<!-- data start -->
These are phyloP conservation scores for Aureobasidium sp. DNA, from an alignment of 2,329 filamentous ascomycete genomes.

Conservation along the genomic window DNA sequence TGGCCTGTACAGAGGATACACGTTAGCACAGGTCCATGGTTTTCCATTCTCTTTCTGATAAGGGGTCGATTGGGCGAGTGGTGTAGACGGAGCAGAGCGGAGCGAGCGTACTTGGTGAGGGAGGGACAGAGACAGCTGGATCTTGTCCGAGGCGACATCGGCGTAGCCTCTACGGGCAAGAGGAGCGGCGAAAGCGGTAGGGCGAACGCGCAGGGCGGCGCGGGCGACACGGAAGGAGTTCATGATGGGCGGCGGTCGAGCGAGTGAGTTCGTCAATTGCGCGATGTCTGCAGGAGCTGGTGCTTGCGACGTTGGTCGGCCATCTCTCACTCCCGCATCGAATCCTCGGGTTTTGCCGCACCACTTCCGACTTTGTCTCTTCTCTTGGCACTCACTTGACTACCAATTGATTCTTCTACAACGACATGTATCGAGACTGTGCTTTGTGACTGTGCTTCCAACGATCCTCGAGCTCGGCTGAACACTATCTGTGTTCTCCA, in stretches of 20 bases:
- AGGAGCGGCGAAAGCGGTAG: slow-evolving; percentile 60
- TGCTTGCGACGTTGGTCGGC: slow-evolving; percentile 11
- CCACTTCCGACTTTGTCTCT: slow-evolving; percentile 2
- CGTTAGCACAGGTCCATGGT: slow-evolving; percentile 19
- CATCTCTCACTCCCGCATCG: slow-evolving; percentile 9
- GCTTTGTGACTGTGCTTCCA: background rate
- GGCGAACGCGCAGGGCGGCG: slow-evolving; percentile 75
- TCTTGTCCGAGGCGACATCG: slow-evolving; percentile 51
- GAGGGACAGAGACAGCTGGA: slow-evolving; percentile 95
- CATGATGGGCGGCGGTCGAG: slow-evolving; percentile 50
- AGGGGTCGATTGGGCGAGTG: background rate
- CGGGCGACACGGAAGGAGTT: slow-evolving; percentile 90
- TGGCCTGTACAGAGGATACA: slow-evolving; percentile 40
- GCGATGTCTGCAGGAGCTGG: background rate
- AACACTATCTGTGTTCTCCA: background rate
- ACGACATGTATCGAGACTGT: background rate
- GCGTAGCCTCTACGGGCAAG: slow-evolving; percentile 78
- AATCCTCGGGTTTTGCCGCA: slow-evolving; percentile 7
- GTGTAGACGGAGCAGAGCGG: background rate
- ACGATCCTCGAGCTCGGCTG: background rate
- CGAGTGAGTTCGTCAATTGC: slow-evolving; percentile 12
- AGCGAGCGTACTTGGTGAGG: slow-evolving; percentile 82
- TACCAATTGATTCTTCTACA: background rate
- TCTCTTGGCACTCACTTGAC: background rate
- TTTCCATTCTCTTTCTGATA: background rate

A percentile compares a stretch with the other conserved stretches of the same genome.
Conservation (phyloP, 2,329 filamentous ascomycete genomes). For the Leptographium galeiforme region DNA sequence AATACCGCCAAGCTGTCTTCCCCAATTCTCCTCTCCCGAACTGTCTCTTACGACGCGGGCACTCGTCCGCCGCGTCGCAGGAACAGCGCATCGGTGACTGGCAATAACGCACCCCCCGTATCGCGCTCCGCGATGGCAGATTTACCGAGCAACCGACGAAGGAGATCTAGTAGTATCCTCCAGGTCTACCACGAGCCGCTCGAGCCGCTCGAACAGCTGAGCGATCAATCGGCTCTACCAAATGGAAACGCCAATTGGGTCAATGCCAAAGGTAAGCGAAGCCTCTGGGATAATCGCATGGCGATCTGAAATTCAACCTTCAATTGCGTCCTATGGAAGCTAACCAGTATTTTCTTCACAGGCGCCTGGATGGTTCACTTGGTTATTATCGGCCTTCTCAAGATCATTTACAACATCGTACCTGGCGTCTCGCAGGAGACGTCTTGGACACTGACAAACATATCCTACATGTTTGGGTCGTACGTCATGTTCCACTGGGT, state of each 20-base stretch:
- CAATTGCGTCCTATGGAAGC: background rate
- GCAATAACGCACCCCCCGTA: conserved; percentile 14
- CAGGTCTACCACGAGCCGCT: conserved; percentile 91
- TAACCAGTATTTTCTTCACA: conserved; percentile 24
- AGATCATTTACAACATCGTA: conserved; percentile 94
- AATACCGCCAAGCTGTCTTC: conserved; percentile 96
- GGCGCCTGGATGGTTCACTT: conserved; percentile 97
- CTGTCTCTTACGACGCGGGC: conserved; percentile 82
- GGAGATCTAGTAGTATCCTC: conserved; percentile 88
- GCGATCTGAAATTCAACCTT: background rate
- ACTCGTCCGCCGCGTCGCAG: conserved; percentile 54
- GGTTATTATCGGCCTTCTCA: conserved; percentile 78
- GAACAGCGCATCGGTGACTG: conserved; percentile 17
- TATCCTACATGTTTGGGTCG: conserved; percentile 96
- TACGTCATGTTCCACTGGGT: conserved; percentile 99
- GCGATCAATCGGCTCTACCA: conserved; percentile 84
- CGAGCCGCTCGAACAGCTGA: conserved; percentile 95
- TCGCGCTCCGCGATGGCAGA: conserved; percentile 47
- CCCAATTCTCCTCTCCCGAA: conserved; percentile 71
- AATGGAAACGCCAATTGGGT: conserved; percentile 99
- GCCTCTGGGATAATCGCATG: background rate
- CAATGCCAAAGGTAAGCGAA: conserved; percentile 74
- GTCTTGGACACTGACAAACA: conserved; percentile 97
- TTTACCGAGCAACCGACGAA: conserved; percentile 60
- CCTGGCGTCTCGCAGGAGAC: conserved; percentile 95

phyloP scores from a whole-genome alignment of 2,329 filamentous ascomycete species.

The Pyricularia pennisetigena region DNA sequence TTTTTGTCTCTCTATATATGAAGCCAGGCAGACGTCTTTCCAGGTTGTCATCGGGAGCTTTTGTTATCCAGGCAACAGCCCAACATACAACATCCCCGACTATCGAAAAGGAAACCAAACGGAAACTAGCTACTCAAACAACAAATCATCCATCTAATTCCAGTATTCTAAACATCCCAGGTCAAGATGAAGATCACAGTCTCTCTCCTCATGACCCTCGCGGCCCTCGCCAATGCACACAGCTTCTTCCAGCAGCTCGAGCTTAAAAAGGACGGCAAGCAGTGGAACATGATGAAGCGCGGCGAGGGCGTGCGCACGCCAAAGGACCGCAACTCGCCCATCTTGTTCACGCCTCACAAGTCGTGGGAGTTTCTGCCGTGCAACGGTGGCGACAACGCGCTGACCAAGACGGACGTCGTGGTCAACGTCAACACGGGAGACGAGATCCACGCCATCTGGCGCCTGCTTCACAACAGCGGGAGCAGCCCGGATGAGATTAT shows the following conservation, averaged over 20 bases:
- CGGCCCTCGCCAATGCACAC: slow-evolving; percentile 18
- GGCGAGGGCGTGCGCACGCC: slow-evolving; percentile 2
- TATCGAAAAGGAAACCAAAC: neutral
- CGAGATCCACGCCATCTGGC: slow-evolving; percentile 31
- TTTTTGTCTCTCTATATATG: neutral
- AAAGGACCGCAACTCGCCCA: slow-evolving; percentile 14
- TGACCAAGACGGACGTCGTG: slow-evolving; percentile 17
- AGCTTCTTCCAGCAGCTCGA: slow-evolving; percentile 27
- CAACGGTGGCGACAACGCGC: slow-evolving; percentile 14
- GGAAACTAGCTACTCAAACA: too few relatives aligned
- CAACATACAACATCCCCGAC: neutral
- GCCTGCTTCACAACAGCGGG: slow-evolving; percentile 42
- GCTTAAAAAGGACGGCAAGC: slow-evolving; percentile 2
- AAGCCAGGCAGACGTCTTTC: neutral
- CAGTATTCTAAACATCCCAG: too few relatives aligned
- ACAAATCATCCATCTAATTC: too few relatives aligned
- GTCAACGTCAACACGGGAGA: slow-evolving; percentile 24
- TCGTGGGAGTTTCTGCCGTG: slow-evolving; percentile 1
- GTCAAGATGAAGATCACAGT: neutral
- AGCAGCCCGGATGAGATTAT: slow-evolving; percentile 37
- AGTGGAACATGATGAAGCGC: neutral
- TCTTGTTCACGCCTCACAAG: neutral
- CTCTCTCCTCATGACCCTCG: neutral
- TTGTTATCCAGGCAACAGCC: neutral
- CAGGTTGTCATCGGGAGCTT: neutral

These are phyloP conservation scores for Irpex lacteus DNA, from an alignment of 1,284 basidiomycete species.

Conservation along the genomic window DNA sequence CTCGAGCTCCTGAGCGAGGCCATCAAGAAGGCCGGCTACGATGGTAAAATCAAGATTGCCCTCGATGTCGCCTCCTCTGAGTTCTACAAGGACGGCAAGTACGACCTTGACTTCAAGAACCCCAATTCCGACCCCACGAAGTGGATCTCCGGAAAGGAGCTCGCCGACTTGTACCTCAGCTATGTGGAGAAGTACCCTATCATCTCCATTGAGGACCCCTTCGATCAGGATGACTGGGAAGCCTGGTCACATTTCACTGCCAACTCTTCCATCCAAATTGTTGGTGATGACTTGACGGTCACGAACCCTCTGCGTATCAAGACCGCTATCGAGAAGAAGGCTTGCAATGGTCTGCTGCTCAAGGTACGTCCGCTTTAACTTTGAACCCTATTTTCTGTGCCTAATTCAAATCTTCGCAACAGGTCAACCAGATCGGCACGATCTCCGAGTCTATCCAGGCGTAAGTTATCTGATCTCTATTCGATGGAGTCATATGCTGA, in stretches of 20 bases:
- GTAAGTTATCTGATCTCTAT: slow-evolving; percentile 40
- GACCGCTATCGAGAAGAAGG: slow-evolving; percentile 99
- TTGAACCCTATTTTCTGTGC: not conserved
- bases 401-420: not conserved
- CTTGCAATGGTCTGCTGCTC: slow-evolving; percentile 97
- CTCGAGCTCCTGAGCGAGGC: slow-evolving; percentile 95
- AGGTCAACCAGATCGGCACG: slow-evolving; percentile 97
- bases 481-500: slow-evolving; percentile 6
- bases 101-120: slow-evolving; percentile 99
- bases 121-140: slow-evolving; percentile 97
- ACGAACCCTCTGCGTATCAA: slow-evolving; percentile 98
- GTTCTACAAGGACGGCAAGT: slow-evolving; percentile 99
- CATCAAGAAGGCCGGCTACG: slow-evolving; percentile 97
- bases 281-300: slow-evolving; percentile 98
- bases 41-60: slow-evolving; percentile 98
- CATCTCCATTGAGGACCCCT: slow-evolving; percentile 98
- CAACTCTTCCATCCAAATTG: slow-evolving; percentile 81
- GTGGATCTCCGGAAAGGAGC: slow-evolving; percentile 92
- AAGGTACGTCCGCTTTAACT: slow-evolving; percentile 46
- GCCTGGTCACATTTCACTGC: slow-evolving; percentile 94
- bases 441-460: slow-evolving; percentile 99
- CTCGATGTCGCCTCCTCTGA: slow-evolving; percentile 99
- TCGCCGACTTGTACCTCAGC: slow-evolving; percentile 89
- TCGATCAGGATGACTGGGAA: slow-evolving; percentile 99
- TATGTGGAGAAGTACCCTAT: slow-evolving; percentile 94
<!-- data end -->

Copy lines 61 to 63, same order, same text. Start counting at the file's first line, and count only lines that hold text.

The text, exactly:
- TTTTTGTCTCTCTATATATG: neutral
- AAAGGACCGCAACTCGCCCA: slow-evolving; percentile 14
- TGACCAAGACGGACGTCGTG: slow-evolving; percentile 17